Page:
Email marketing is ubiquitous; Ascend2’s 2015 survey study shows that 82% of B2B and B2C companies use email as part of their marketing strategy. However, customer complaints of too many emails are also widespread. Therefore, sending the right number of emails can not only help customers become or stay more engaged but also generate profitability. Unfortunately, finding that magic number can be challenging, and marketers seeking guidance face a bewildering variety of advice ranging from the anecdotal to the indecipherable. Recent research published in the Journal of Marketing Research addresses this conundrum by investigating the following question: What is the right number of emails to send to different customers over time?
Researchers Xi (Alan) Zhang, V. Kumar, and Koray Cosguner’s article “Dynamically Managing a Profitable Email Marketing Program” develops an empirical framework using advanced statistical methods that can help firms overcome the challenges in developing effective email marketing programs. More importantly, the paper creates an actionable management tool in the form of a decision support system to guide firms about how to target different customers over time.
Challenges in Designing Effective Email Marketing Policies
Firms face multiple challenges in designing effective email marketing policies. First, customers who are active in opening emails may not be active in purchasing from the firm, or vice versa. For example, frequent buyers may not open emails because they already know the firm and its offerings quite well. On the other hand, infrequent buyers might be quite responsive because they are seeking information related to the firm. Using metrics based on customer purchase (i.e., profitability) rather than email responsiveness is key when designing email marketing policies.
Second, customers are sensitive to the large number of emails that receive, so sending them the right number is vital to an email marketing campaign’s success. Because responsiveness to email marketing and purchase varies among customers, email contact policies should be customized at the customer level. Furthermore, a customer’s email and purchase responsiveness might change over time. Thus, finding the right number of emails to send should not only be customer specific, but also change over time for the same customer.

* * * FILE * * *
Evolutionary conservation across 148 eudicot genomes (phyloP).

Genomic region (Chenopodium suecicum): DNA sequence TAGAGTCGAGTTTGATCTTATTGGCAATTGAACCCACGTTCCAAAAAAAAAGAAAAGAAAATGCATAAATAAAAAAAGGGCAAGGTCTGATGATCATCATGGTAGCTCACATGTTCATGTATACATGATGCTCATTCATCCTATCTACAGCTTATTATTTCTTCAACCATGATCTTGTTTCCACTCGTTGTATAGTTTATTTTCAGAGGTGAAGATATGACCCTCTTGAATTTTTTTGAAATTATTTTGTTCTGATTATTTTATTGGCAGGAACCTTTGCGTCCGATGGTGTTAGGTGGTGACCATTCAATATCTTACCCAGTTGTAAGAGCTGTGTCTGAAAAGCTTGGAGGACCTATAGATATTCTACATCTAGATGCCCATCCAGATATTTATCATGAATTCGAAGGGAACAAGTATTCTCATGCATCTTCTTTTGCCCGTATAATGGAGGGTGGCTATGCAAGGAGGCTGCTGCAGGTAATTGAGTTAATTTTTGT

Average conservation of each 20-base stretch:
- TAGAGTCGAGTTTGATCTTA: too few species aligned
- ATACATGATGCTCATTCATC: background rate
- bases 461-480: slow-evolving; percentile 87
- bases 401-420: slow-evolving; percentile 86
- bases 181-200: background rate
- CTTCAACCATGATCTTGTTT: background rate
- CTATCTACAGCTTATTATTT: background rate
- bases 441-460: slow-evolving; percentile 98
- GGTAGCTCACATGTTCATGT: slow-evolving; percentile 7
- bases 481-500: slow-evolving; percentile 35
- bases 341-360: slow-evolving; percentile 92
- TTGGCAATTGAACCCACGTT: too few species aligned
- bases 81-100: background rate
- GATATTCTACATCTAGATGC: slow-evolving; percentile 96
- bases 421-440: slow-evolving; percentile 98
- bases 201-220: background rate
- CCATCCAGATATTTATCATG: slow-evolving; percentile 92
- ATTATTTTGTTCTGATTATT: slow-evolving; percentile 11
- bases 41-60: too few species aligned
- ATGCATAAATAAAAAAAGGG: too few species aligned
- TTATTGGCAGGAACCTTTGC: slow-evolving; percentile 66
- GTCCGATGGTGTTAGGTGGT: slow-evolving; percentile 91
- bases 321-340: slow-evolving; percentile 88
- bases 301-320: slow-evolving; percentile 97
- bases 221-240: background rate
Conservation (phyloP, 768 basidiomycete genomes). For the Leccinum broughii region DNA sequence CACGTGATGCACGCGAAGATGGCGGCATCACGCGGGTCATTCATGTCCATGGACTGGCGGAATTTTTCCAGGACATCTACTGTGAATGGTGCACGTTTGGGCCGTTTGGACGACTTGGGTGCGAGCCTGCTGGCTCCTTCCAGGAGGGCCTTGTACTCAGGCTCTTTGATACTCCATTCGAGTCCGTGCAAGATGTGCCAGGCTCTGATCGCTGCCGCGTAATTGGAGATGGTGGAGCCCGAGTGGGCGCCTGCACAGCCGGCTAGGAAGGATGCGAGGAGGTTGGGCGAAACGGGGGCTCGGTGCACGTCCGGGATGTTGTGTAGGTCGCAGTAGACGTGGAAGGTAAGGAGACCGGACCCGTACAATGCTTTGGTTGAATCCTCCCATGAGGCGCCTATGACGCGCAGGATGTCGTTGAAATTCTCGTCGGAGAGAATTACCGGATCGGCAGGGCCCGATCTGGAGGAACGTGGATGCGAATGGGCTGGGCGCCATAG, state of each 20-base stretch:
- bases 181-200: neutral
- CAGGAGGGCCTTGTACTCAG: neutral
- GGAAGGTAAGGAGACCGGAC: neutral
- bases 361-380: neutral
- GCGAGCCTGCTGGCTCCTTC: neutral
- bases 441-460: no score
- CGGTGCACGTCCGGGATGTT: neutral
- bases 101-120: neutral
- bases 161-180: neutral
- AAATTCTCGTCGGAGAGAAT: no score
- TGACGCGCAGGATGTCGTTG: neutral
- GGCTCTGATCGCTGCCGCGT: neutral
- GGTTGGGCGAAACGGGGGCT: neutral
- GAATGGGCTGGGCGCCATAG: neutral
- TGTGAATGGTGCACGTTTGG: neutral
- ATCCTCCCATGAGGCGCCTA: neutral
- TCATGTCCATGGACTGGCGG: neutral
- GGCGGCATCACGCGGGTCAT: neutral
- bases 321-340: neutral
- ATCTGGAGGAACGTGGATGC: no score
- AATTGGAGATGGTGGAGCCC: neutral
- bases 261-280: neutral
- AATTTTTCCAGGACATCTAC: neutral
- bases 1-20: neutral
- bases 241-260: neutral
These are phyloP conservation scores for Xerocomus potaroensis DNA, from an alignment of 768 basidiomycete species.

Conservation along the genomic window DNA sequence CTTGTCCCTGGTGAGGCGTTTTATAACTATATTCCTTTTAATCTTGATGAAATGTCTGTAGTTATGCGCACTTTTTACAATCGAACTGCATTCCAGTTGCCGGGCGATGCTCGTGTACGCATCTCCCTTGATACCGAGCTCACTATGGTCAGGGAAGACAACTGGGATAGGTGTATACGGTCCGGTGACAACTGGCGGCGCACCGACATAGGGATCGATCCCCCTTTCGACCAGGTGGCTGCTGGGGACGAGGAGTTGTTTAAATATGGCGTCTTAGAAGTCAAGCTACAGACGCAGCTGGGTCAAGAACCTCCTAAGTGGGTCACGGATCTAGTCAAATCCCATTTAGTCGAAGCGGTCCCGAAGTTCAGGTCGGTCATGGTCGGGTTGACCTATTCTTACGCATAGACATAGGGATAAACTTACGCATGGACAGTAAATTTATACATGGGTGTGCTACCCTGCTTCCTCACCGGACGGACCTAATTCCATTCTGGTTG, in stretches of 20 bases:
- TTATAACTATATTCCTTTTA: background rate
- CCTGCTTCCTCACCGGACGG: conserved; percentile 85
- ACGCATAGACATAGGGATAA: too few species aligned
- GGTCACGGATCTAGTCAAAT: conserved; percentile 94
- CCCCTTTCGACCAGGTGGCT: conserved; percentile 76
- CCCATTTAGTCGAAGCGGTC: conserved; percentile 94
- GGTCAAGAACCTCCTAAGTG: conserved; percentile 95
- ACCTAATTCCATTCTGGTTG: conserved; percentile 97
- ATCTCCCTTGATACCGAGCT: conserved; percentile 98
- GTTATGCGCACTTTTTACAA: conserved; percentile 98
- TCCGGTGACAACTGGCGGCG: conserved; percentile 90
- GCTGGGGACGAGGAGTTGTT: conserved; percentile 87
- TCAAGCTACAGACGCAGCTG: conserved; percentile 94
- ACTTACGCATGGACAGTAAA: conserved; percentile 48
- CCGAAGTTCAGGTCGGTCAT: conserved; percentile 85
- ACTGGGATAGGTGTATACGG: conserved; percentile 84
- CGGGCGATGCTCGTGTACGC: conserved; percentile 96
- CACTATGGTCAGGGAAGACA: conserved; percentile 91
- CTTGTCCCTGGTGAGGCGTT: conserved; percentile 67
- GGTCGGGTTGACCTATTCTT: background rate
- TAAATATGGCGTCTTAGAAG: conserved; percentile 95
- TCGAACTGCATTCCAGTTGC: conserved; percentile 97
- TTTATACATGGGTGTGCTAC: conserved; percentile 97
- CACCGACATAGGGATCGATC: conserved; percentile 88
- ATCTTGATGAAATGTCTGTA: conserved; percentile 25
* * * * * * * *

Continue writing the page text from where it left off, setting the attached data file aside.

Third, email marketing can shift the relationship level of the firm and its customers, which can have long-term impacts. For example, customers responding to emails may start purchasing more from the firm; conversely, customers overwhelmed by emails may become annoyed and stop purchasing. In short, a firm’s email contact policy should change across customers and over time, and its effectiveness should be measured based on long-term firm profitability. How can marketers navigate these shifting sands effectively?
Findings from the Empirical Study
Working with an anonymous firm, Zhang, Kumar, and Cosguner made several discoveries. First, in contrast to conventional wisdom, email-active customers are not necessarily active in purchases, and email-inactive customers may still be relatively active in their purchase behaviors. Thus, using metrics based on email responsiveness, such as open rates, to measure the effectiveness of email marketing campaigns may be short-sighted.
Second, they found that the firm’s email contact policy has nonlinear short- and long-term effects on customers’ purchase and email open behaviors as well as firm profitability. In the short term, sending more emails increases customers’ purchase levels up to a point, but after this threshold, sending more emails can decrease purchase levels. In the long term, the firm’s email contact policy might help (1) convert low-engagement customers (in purchases) to medium-engagement customers and (2) keep medium-engagement customers at that level. However, firms should tread carefully with high-engagement customers: sending emails to these customers may cause them to move to lower engagement levels.
Findings from the Decision Support System
The authors find that the firm in the study should target its customers by sending 5 to 14 emails per month, based on their past behaviors and relationship levels with the firm. In addition, they find profitability benefits. On average, the firm needs to send 7 emails per month, and deviating from that might cause the firm to leave a significant amount of profit on the table. For example, sending 4 (10) emails per month might cause the firm to lose 32% (16%) of its lifetime profit.
The authors caution that their results are based on a single firm and that more research is needed to generalize these results further. However, the implications that emerge can help marketers as they plan their email campaigns. First, email campaigns should be strategically directed toward customers who will make the most difference—in this study, low- and medium-engagement customers, but not high-engagement customers. Second, although this study shows that sending too few emails is worse than sending too many, hitting the sweet spot should always be the goal. Third, managers need to reevaluate campaigns frequently, because not only do customers come and go, but a single customer can change in engagement as time passes.
Xi (Alan) Zhang, V. Kumar, and Koray Cosguner (2017) “Dynamically Managing a Profitable Email Marketing Program.” Journal of Marketing Research: December 2017, Vol. 54, No. 6, pp. 851-866.